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Events 

Venice/Santa Monica Modern Home Tour
May 3, 2014

The Venice/Santa Monica Modern Home Tour gives L.A. residents a chance to explore and view some of the greatest examples of modern architecture right in their own area, via self-guided driving tour. Attendees learn from homeowners what it's like to live in a modern home and find out where the architects got their inspiration - directly from the architects themselves. The tour is self-guided and self-driven, allowing guests to explore these modern treasures at their own pace.

RICSSummit of the Americas Toronto 2014

May 4-6, 2014
RICS Summit of the Americas 2014 is for any real estate professional looking to draw from timely, in-depth market knowledge that will be shared by local and international experts in the land, property and construction sectors. The summit will provide an excellent opportunity to connect with top professionals from around the world and engage in educational seminars and premier discussion forums.

Heath Open Studio Events
May 9–11
The traditional Spring event, where Heath opens the doors to the factory and studio so visitors can explore both Heath's history, as well as current projects and collections, will be held at the company's San Franciso, Sausalito and Los Angeles locations.

Sonoma Living: Home Tours
May 10, 2014
AIA San Francisco and AIA Redwood Empire are excited to announce Sonoma Living: Home Tours, a new home tours program for 2014. Sonoma Living will showcase a wide variety of architectural styles, neighborhoods, and residences—all from the architect's point of view. The program provides design enthusiasts and the general public with an inside look into the world of distinctive residences in Sonoma county. Tour participants have the opportunity to see some of the area's latest residential projects from the inside out, meet design teams, explore housing trends, and discover design solutions that inspire unique Sonoma living.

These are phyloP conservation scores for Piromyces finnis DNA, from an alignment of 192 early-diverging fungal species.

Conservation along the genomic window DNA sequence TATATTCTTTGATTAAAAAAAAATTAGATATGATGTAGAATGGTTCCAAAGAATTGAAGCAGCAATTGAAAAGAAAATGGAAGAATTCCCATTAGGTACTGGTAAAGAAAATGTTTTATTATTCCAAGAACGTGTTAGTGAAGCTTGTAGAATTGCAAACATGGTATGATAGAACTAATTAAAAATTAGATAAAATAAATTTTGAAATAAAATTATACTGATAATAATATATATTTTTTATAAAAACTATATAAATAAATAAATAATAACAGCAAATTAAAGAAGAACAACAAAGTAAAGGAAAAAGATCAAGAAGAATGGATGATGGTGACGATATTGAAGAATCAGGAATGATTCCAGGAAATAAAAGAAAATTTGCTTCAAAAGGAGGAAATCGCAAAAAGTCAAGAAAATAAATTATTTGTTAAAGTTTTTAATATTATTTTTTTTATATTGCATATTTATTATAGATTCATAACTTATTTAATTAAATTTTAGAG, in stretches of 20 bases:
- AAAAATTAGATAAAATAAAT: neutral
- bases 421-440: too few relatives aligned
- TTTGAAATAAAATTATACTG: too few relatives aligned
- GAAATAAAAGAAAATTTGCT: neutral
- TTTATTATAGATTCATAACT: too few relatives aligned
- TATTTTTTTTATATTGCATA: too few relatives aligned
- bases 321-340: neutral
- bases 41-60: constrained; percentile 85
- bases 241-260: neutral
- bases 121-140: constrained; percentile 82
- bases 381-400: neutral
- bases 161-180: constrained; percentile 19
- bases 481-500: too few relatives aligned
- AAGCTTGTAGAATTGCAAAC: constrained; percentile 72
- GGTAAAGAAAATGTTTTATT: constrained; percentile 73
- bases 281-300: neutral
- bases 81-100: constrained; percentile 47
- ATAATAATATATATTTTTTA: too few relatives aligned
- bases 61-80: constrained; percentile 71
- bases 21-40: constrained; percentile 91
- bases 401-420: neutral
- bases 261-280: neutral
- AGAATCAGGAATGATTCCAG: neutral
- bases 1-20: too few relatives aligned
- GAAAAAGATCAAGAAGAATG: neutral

de LaB Presents an Eastside Home Tour: Architects at Home
May 10, 2014
De LaB presents its second annual Eastside home tour, “Architects at Home,” on May 10th from 12:00-4:00 p.m. The popular tour will explore homes designed and built by architects for their own families. A sense of experimentation, playfulness, inspiration, and a creative approach to budget constraints pervade these homes.

The Venice Art Walk
May 18, 2014
The proud tradition of artists and volunteers providing health care to their neighbors in need and the celebration of Venice’s vibrant artistic culture continues today. This event is free and open to the public and features a highly anticipated 350 piece art auction, live entertainment, and an impressive lineup of gourmet food trucks. Participants can purchase tickets to highly regarded Architecture Tours that held throughout the year and/or view exclusive art studios that will be featured on the day of Venice Art Walk & Auctions.

Design for Social Impact
May 25–August 3, 2014
Based on the idea that design is a way of looking at the world with an eye for changing it, the Museum of Design Atlanta (MODA) presents Design for Social Impact, an original exhibition offering a look at how designers, engineers, students, professors, architects and social entrepreneurs use design to solve the problems of the 21st century.

Celebrate: Groundswell
June 28, 2014
A+D Architecture and Design Museum > Los Angeles (A+D) celebrates its 13th year of cutting edge exhibitions and progressive architecture and design programs with its annual gala and fundraiser.

 

Competitions

Deadline: April 25
Call for Entries (Student Awards) 
ASLA

Deadline: May 18